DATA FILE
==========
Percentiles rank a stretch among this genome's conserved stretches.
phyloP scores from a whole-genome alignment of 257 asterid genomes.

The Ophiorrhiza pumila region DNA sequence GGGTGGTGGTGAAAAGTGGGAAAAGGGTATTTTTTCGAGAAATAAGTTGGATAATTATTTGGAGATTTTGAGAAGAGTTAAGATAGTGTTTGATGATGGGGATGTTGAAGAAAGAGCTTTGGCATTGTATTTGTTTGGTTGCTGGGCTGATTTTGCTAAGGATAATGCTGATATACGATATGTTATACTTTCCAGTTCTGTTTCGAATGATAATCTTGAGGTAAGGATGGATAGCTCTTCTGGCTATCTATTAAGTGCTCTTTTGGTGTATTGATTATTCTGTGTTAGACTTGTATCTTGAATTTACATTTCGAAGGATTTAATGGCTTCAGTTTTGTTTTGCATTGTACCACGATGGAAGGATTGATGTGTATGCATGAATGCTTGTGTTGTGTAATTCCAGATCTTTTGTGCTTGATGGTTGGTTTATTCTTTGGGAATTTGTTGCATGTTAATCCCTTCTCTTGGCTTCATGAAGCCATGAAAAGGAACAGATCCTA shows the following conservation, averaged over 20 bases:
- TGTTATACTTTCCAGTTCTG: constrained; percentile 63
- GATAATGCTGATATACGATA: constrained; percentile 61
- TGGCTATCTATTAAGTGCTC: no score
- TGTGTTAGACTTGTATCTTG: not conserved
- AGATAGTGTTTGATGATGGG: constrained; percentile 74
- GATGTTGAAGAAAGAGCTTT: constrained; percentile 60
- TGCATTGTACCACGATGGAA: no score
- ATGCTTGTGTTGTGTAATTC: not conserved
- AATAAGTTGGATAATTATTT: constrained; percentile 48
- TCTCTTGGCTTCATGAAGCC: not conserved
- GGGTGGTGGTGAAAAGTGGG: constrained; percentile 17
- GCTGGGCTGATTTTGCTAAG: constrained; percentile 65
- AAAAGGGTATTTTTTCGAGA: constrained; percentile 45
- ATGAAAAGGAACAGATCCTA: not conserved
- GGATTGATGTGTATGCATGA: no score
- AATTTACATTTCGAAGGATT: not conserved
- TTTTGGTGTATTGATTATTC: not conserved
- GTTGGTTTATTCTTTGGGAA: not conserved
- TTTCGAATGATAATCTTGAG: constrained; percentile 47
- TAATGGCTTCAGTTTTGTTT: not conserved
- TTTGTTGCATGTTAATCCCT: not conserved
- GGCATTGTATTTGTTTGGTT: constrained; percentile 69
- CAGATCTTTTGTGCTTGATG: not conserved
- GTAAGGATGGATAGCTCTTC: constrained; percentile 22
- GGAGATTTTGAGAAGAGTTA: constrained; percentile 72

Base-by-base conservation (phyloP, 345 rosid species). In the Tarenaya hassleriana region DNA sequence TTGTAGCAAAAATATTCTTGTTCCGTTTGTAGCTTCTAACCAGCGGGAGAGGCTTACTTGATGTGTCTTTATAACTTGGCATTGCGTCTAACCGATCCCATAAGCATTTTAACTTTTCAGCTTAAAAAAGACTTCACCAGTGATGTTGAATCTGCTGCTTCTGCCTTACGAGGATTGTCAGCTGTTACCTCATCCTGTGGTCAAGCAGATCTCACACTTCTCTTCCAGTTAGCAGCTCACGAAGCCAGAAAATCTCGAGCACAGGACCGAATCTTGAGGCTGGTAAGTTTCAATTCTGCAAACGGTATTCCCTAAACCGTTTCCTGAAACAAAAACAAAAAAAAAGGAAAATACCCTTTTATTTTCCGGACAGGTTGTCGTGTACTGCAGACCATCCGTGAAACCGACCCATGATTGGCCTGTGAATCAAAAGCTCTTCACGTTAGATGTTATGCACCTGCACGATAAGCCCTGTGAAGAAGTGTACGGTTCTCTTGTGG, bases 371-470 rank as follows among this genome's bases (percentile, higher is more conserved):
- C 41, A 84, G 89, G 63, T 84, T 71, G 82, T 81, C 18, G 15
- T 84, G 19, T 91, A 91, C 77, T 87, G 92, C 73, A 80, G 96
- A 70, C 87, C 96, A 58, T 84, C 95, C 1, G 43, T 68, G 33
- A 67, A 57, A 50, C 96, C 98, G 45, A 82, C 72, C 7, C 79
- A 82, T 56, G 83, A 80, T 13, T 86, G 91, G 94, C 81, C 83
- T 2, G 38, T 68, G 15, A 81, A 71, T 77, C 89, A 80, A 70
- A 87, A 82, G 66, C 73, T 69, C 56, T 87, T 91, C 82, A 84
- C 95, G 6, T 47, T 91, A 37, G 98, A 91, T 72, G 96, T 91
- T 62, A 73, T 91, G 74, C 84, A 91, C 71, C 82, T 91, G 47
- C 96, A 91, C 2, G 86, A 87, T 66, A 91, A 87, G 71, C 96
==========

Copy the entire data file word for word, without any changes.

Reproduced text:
Percentiles rank a stretch among this genome's conserved stretches.
phyloP scores from a whole-genome alignment of 257 asterid genomes.

The Ophiorrhiza pumila region DNA sequence GGGTGGTGGTGAAAAGTGGGAAAAGGGTATTTTTTCGAGAAATAAGTTGGATAATTATTTGGAGATTTTGAGAAGAGTTAAGATAGTGTTTGATGATGGGGATGTTGAAGAAAGAGCTTTGGCATTGTATTTGTTTGGTTGCTGGGCTGATTTTGCTAAGGATAATGCTGATATACGATATGTTATACTTTCCAGTTCTGTTTCGAATGATAATCTTGAGGTAAGGATGGATAGCTCTTCTGGCTATCTATTAAGTGCTCTTTTGGTGTATTGATTATTCTGTGTTAGACTTGTATCTTGAATTTACATTTCGAAGGATTTAATGGCTTCAGTTTTGTTTTGCATTGTACCACGATGGAAGGATTGATGTGTATGCATGAATGCTTGTGTTGTGTAATTCCAGATCTTTTGTGCTTGATGGTTGGTTTATTCTTTGGGAATTTGTTGCATGTTAATCCCTTCTCTTGGCTTCATGAAGCCATGAAAAGGAACAGATCCTA shows the following conservation, averaged over 20 bases:
- TGTTATACTTTCCAGTTCTG: constrained; percentile 63
- GATAATGCTGATATACGATA: constrained; percentile 61
- TGGCTATCTATTAAGTGCTC: no score
- TGTGTTAGACTTGTATCTTG: not conserved
- AGATAGTGTTTGATGATGGG: constrained; percentile 74
- GATGTTGAAGAAAGAGCTTT: constrained; percentile 60
- TGCATTGTACCACGATGGAA: no score
- ATGCTTGTGTTGTGTAATTC: not conserved
- AATAAGTTGGATAATTATTT: constrained; percentile 48
- TCTCTTGGCTTCATGAAGCC: not conserved
- GGGTGGTGGTGAAAAGTGGG: constrained; percentile 17
- GCTGGGCTGATTTTGCTAAG: constrained; percentile 65
- AAAAGGGTATTTTTTCGAGA: constrained; percentile 45
- ATGAAAAGGAACAGATCCTA: not conserved
- GGATTGATGTGTATGCATGA: no score
- AATTTACATTTCGAAGGATT: not conserved
- TTTTGGTGTATTGATTATTC: not conserved
- GTTGGTTTATTCTTTGGGAA: not conserved
- TTTCGAATGATAATCTTGAG: constrained; percentile 47
- TAATGGCTTCAGTTTTGTTT: not conserved
- TTTGTTGCATGTTAATCCCT: not conserved
- GGCATTGTATTTGTTTGGTT: constrained; percentile 69
- CAGATCTTTTGTGCTTGATG: not conserved
- GTAAGGATGGATAGCTCTTC: constrained; percentile 22
- GGAGATTTTGAGAAGAGTTA: constrained; percentile 72

Base-by-base conservation (phyloP, 345 rosid species). In the Tarenaya hassleriana region DNA sequence TTGTAGCAAAAATATTCTTGTTCCGTTTGTAGCTTCTAACCAGCGGGAGAGGCTTACTTGATGTGTCTTTATAACTTGGCATTGCGTCTAACCGATCCCATAAGCATTTTAACTTTTCAGCTTAAAAAAGACTTCACCAGTGATGTTGAATCTGCTGCTTCTGCCTTACGAGGATTGTCAGCTGTTACCTCATCCTGTGGTCAAGCAGATCTCACACTTCTCTTCCAGTTAGCAGCTCACGAAGCCAGAAAATCTCGAGCACAGGACCGAATCTTGAGGCTGGTAAGTTTCAATTCTGCAAACGGTATTCCCTAAACCGTTTCCTGAAACAAAAACAAAAAAAAAGGAAAATACCCTTTTATTTTCCGGACAGGTTGTCGTGTACTGCAGACCATCCGTGAAACCGACCCATGATTGGCCTGTGAATCAAAAGCTCTTCACGTTAGATGTTATGCACCTGCACGATAAGCCCTGTGAAGAAGTGTACGGTTCTCTTGTGG, bases 371-470 rank as follows among this genome's bases (percentile, higher is more conserved):
- C 41, A 84, G 89, G 63, T 84, T 71, G 82, T 81, C 18, G 15
- T 84, G 19, T 91, A 91, C 77, T 87, G 92, C 73, A 80, G 96
- A 70, C 87, C 96, A 58, T 84, C 95, C 1, G 43, T 68, G 33
- A 67, A 57, A 50, C 96, C 98, G 45, A 82, C 72, C 7, C 79
- A 82, T 56, G 83, A 80, T 13, T 86, G 91, G 94, C 81, C 83
- T 2, G 38, T 68, G 15, A 81, A 71, T 77, C 89, A 80, A 70
- A 87, A 82, G 66, C 73, T 69, C 56, T 87, T 91, C 82, A 84
- C 95, G 6, T 47, T 91, A 37, G 98, A 91, T 72, G 96, T 91
- T 62, A 73, T 91, G 74, C 84, A 91, C 71, C 82, T 91, G 47
- C 96, A 91, C 2, G 86, A 87, T 66, A 91, A 87, G 71, C 96